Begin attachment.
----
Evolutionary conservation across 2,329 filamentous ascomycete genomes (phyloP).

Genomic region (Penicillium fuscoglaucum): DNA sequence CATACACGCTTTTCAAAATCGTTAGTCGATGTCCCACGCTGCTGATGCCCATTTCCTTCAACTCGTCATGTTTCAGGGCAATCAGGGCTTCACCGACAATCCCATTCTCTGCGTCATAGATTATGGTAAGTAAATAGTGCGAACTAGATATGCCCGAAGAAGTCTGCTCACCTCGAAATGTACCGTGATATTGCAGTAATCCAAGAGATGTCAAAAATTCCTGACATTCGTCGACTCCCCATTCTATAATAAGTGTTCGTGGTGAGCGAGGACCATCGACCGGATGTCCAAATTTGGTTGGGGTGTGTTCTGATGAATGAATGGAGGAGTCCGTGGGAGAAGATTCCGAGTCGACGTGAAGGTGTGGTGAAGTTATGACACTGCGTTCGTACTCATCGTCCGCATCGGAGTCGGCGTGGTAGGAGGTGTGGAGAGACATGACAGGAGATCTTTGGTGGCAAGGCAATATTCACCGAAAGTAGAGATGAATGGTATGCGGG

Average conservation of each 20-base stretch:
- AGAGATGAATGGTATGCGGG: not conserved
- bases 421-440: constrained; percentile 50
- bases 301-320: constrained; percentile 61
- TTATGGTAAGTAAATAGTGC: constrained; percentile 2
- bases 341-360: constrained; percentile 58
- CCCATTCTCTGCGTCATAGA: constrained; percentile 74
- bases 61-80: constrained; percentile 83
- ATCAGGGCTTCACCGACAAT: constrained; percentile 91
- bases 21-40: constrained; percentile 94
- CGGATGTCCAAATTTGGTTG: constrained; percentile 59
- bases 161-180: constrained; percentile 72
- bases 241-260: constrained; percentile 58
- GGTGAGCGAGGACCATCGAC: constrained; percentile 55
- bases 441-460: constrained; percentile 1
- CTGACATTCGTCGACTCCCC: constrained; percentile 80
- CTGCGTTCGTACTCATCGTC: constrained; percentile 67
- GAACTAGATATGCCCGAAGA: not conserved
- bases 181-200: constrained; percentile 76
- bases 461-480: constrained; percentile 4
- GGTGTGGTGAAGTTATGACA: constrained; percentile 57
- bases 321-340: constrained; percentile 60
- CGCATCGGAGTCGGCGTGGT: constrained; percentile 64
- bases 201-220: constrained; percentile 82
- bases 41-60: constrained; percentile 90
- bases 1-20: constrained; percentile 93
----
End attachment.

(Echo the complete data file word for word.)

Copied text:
Evolutionary conservation across 2,329 filamentous ascomycete genomes (phyloP).

Genomic region (Penicillium fuscoglaucum): DNA sequence CATACACGCTTTTCAAAATCGTTAGTCGATGTCCCACGCTGCTGATGCCCATTTCCTTCAACTCGTCATGTTTCAGGGCAATCAGGGCTTCACCGACAATCCCATTCTCTGCGTCATAGATTATGGTAAGTAAATAGTGCGAACTAGATATGCCCGAAGAAGTCTGCTCACCTCGAAATGTACCGTGATATTGCAGTAATCCAAGAGATGTCAAAAATTCCTGACATTCGTCGACTCCCCATTCTATAATAAGTGTTCGTGGTGAGCGAGGACCATCGACCGGATGTCCAAATTTGGTTGGGGTGTGTTCTGATGAATGAATGGAGGAGTCCGTGGGAGAAGATTCCGAGTCGACGTGAAGGTGTGGTGAAGTTATGACACTGCGTTCGTACTCATCGTCCGCATCGGAGTCGGCGTGGTAGGAGGTGTGGAGAGACATGACAGGAGATCTTTGGTGGCAAGGCAATATTCACCGAAAGTAGAGATGAATGGTATGCGGG

Average conservation of each 20-base stretch:
- AGAGATGAATGGTATGCGGG: not conserved
- bases 421-440: constrained; percentile 50
- bases 301-320: constrained; percentile 61
- TTATGGTAAGTAAATAGTGC: constrained; percentile 2
- bases 341-360: constrained; percentile 58
- CCCATTCTCTGCGTCATAGA: constrained; percentile 74
- bases 61-80: constrained; percentile 83
- ATCAGGGCTTCACCGACAAT: constrained; percentile 91
- bases 21-40: constrained; percentile 94
- CGGATGTCCAAATTTGGTTG: constrained; percentile 59
- bases 161-180: constrained; percentile 72
- bases 241-260: constrained; percentile 58
- GGTGAGCGAGGACCATCGAC: constrained; percentile 55
- bases 441-460: constrained; percentile 1
- CTGACATTCGTCGACTCCCC: constrained; percentile 80
- CTGCGTTCGTACTCATCGTC: constrained; percentile 67
- GAACTAGATATGCCCGAAGA: not conserved
- bases 181-200: constrained; percentile 76
- bases 461-480: constrained; percentile 4
- GGTGTGGTGAAGTTATGACA: constrained; percentile 57
- bases 321-340: constrained; percentile 60
- CGCATCGGAGTCGGCGTGGT: constrained; percentile 64
- bases 201-220: constrained; percentile 82
- bases 41-60: constrained; percentile 90
- bases 1-20: constrained; percentile 93